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Abstract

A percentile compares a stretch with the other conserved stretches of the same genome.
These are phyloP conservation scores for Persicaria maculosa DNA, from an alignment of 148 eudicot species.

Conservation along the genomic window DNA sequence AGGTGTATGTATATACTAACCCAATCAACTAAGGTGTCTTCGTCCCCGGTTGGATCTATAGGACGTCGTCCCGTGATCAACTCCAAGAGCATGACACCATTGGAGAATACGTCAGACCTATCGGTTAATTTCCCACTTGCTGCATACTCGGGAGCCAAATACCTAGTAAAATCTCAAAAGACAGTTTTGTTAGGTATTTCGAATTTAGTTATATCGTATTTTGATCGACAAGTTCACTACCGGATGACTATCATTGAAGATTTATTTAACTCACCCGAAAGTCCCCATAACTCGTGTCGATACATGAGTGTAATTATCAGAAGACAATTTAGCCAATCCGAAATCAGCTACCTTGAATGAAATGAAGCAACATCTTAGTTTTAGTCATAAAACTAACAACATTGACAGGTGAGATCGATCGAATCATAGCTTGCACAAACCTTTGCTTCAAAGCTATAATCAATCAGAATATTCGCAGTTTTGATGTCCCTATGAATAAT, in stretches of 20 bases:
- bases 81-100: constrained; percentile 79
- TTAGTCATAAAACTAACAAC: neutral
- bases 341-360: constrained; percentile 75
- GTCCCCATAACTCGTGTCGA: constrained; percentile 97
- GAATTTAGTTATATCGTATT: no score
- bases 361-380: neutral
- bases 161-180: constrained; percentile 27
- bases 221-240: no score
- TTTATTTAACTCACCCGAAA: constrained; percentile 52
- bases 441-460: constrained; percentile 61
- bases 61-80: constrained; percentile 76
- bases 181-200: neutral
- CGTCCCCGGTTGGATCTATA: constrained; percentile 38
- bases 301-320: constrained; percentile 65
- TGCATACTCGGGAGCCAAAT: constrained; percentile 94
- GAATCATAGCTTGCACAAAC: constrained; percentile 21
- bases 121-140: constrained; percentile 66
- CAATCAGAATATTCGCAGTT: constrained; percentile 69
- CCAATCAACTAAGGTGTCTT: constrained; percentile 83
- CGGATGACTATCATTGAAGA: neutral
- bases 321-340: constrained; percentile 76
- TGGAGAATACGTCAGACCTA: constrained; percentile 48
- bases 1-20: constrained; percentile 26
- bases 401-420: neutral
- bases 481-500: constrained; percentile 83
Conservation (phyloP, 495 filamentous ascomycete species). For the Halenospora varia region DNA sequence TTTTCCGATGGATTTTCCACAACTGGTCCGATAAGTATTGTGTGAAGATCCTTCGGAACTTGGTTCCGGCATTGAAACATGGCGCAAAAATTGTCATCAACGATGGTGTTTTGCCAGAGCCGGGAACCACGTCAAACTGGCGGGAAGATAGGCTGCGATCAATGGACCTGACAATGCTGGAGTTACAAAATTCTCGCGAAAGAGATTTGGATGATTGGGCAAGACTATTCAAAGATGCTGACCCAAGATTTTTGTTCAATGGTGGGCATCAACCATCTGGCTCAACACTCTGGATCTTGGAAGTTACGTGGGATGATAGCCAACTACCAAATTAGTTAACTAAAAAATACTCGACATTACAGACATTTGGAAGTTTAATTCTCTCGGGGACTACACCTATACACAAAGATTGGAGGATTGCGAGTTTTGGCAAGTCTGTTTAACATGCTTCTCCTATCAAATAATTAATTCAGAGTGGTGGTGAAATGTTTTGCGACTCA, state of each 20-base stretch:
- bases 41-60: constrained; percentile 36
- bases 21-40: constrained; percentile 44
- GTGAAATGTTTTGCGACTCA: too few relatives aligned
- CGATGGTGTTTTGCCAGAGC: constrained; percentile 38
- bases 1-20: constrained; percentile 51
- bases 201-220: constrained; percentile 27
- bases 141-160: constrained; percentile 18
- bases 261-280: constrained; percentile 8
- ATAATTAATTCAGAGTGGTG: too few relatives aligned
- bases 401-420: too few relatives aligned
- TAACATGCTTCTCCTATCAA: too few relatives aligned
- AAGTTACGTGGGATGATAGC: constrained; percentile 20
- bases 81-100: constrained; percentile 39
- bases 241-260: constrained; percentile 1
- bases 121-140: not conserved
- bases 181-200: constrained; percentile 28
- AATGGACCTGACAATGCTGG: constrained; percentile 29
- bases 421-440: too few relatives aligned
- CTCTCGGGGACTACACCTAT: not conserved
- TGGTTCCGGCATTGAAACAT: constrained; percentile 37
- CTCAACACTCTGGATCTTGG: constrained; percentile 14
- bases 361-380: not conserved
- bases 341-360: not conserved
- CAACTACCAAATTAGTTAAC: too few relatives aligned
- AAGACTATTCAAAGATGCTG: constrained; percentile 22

The diets of seven of the eight species of insectivorous, vespertilionid bats found in Tasmania were studied in forest areas. The diet of the eighth species, Chalinolobus gouldii, was studied in riparian woodland surrounded by open pasture. Nyctophilus timoriensis was found to be a gleaner with most of its diet consisting of non-volant insects. Five of the species (Eptesicus vulturnus, Eptesicus regulus, Eptesicus sagittula, Nyctophilus geoffroyi and Chalinolobus morio) fed opportunistically, their diets reflecting local and temporal variations in insect abundance and diversity. Lepidoptera made up most of the diet of these species. The largest species, Falsistrellus tasmaniensis, appeared to be a selective feeder, with Coleoptera being the most important item in its diet. Coleoptera also made up the bulk of the diet of C. gouldii, but caterpillars were also important. For the species studied in forest areas, there was a highly significant correlation between the mean sizes of the lepidopterans (r= 0.95) and coleopterans (r = 0.96) eaten and the size of the bat. For all bats larger than E. sagittula, the mean size of beetles eaten was smaller than the mean size of moths eaten. These results are in accord with expectations from optimal foraging theory.